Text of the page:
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Rep. Jeter Wants To Force NCDOT To Cancel I-77 Tolls; Senate Leader Disagrees

Updated 5:35 p.m.
State Rep. Charles Jeter of Huntersville says he’ll file a bill when the legislature’s short session opens Monday to cancel the NCDOT’s contract to add toll lanes to I-77. But Senate Leader Phil Berger said later he doesn't see any need to do that. 

Jeter says he promised to file the bill back in January when he urged Charlotte City Council to oppose the contact with Spain-based Cintra. The council reaffirmed its support, despite an outcry against tolls from the Lake Norman area north of Charlotte.

The DOT signed the 50-year, $655 million contract with Cintra subsidiary I-77 Mobility Partners in 2014, and work is already underway.  The company is widening the congested highway with two toll lanes from  I-277 to Exit 28 in Cornelius, and one lane from there to Exit 36 in Mooresville.

Jeter says the bill comes with a risk: He expects some legislators to try and force Charlotte and other local governments in the Charlotte area to bear the costs of a contract cancellation fee. The DOT says that penalty could range from between $80 million and $300 million. Some legislators last year also suggested pinning the fee on the Charlotte area.  

But Jeter says Cintra’s recent sale of about 40 percent of the project to British investors suggests it could be much lower.  [British infrastructure investment firm John Laing bought part of Cintra’s stake in December.] 

“They sold 40 percent for $25 million, which means the total cancellation cost of this contract at the highest level, the most it could be, is $62.5 million,” Jeter said Wednesday. “Why is that number significant? Because it’s less than the money the state has guaranteed in revenue for the first five years.”

The contract calls for NCDOT to pay I-77 Mobility Partners up to $75 million in the contract’s early years if toll revenues fall short of projections.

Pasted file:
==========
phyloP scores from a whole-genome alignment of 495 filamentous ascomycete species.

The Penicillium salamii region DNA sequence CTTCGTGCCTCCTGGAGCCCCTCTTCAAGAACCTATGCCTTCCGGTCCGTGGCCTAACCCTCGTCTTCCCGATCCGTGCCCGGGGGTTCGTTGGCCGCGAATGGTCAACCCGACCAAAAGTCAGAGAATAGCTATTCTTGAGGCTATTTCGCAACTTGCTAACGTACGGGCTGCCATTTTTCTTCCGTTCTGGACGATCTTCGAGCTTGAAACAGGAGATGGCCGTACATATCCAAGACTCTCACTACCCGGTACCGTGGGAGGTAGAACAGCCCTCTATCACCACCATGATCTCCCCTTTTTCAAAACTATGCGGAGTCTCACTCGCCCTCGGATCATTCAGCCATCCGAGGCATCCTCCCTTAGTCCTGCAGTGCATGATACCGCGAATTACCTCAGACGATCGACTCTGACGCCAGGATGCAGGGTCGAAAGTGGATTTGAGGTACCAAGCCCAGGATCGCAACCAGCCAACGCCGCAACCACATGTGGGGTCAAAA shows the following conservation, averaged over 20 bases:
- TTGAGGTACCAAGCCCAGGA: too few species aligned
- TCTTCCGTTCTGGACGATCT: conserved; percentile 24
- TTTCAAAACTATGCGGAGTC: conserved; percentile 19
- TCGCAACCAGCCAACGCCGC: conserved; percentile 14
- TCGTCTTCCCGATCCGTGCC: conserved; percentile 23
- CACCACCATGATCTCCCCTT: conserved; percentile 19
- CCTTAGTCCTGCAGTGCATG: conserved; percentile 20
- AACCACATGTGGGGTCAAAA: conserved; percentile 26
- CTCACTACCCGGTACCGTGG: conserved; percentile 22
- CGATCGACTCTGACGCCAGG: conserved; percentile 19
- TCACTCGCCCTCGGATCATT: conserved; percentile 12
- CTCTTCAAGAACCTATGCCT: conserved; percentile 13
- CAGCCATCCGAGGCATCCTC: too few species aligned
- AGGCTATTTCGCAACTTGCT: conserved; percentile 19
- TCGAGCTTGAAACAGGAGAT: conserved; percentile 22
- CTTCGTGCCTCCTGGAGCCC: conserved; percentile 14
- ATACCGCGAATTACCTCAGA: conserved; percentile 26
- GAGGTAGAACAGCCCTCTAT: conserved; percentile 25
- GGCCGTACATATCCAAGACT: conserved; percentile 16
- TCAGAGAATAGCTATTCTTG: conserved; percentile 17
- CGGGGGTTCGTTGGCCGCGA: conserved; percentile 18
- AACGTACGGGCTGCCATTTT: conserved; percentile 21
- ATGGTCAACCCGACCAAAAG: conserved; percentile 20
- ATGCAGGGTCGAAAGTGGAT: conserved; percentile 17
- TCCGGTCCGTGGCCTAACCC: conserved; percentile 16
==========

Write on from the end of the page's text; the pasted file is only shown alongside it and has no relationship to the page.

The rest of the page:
Jeter's bill appropriates $25,000 from the state Highway Fund for legal fees to help calculate penalties.

With the session beginning Monday, it’s not clear yet what legislation the General Assembly might decide to tackle.  Jeter says he’s optimistic the bill will pass the House.

Senate Leader Berger said he hadn't seen Jeter's proposal, but doesn't support the idea. "The I-77 toll lanes issue has been around for a while. I think we've gone pretty far down the road on that and I don't see any need for any significant changes," Berger said. 

DOT officials declined to comment on Jeter’s plans.

Meanwhile, DOT Secretary Nick Tennyson said in February he’s willing to consider revising the the contract. He asked cities and towns that belong to the Charlotte Regional Transportation Planning Organization to offer feedback.

A DOT spokeswoman said Wednesday: “The responses from the towns and cities in the area are being analyzed to determine which can be included as possible changes to the contract and what specific steps would accomplish the best outcome to deliver the mobility solution identified under the locally adopted strategy of optional toll lanes. This is a time consuming process through which we are working as rapidly as possible.”


Dec. 10, 2015, Laing.com, “John Laing acquires US$25 million interest in I-77 Managed Lanes PPP project in North Carolina”

David Boraks is a veteran journalist who covers climate change for WFAE. See more at www.wfae.org/climate-news. He also has covered housing and homelessness, energy and the environment, transportation and business.